I know how much people in our team, Honda, how much they put into this race to try and win this race. To be able to do that, it’s extremely special.
It was a true team effort as well. That last pit sequence, the pit stops, the strategy, you need everyone there to be perfect to be able to win.
Q. Can you talk after the last stop there kind of how you came to be in the position that you were in before the red flag.
MARCUS ERICSSON: Yeah, the second to last stint, I was following that front group. I think I was running sixth maybe. I was just on fuel save all the time because I knew I had a really fast car. I knew Brad and Mike on the strategy side, they know what to do in these situations. We’ve done it before many times. I was just trying to save as much fuel as possible so we could go longer than people around me. I knew if I could get a couple laps free air, we’ll be able to jump some people.
I saved fuel. Then when I saw some people started to peel off, I went full power, started to go as fast as I possibly could. Did a good in-lap and good stop. The guys did a good job on pit lane. I came out behind the two McLaren cars.
I saw straightaway that Felix had a bit of a gap to Pato. Being third in line, it’s quite hard to pass. I knew I had to catch Pato straightaway and get to him before he catches Felix. That’s why as soon as I came out, I really, really pushed to try to catch Pato and pass him before he catch Felix. I managed to do that.
Again, same thing there, I saw traffic coming up ahead. I tried to catch Felix before the traffic and pass him to be able to use that traffic and get a gap.
It was all, again, like Dario talked to me last night, thinking ahead, not thinking about right now, thinking ahead a couple steps. I think that’s what got me to a good position there, got me to a lead, got me through the traffic.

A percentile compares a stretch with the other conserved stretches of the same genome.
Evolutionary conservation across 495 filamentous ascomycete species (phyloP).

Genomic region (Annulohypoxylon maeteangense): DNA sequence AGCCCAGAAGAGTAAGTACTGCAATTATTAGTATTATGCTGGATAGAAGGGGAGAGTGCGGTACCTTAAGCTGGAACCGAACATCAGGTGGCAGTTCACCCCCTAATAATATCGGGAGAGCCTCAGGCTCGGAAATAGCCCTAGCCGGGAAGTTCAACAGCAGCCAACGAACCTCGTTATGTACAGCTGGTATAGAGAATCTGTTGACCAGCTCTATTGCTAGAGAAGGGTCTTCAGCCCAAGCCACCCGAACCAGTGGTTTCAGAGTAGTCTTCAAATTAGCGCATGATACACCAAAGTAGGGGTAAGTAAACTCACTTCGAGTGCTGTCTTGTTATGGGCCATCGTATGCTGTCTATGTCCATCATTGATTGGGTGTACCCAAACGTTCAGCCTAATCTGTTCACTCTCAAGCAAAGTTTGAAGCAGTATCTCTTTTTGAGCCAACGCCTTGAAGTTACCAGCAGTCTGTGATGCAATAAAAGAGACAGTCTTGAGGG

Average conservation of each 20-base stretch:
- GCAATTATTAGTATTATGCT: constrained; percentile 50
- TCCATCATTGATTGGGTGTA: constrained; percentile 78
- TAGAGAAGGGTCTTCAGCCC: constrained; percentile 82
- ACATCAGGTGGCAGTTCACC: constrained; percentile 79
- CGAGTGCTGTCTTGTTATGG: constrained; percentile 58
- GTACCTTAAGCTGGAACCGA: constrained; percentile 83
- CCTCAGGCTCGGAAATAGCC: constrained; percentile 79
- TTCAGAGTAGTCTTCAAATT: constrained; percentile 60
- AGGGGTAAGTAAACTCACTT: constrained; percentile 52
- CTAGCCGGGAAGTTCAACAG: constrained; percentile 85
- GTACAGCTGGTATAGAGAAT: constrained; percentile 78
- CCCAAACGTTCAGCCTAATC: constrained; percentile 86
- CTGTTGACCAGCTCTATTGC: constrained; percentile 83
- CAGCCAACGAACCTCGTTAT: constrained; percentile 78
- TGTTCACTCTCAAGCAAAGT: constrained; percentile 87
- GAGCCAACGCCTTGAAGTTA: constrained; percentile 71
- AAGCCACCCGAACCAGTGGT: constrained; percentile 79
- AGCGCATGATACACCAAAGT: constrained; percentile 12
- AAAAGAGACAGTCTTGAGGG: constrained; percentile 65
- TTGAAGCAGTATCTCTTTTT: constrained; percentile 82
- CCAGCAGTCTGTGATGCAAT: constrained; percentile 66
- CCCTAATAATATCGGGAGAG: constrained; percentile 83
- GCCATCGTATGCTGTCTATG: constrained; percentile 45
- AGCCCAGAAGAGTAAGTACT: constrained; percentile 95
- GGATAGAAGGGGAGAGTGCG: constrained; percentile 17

Then when we broke the tow to the McLaren car, we managed to pull away, have that three-second gap. Then it was all about counting down the laps. The car was super good. It was easy to stay flat, but I was staying flat. I was counting down the laps thinking about please no yellow.
Q. You mentioned donating some money to a mental health charity. Has that been something you’ve had to work on myself, your mental health in your journey from Formula 1 not working out, coming here?
MARCUS ERICSSON: Yeah, in some ways for sure. I think especially in F1, it was quite tough not being able to show what you can do. It’s hard to not sort of take that in when you get a lot of criticism for your performances, whatever. It’s been tough.
Confidence is a big thing. It took a few years for me to build up the confidence that I had prior to F1. I felt like I lost some of that, especially the last couple years in F1. That was hard for me to sort of get that back.
I feel like last year I got that back and I got back to sort of myself in a way. Like I said earlier, I think this year I’ve been even better than last year.
It is a lot about the mental side.
Q. Is there anything you can pinpoint from your time in Formula 1 that helped you today?
MARCUS ERICSSON: I think mental toughness. My years in F1, like I said, was not the way I wanted. I didn’t score that many points. Was most of the time towards the back of the field. So it teach me mental toughness and hard work.
I try and be the one that works the hardest. I don’t want anyone to work harder than me. That’s something I learned in F1, something I’ve been doing here in INDYCAR as well.
Q. How beneficial was it for you to have Jimmie in your corner giving his experience at the Speedway in his NASCAR days?
MARCUS ERICSSON: I think I definitely couldn’t do this without my teammates: Jimmie, T.K., Scott, Alex. We’ve all been team effort all month. Any one of us could have won this race today. We had the cars to do it.
Jimmie has been a tremendous addition to our team all year. But, yeah, this month especially. I’m very, very thankful for all of them.
Q. Has it even sunk in yet what you’ve just done?
MARCUS ERICSSON: No, for sure not (smiling).
I think it’s going to take awhile. I’m still trying to figure out the fact that I won the Indy 500.
Q. I believe at Detroit when you won, you had an interesting stat, your first victory, the year you finished second was your first podium in how long?
MARCUS ERICSSON: It was my first win in, like, eight years I think, last year when I won in Detroit. Good I didn’t have to wait another eight years for the next one (smiling).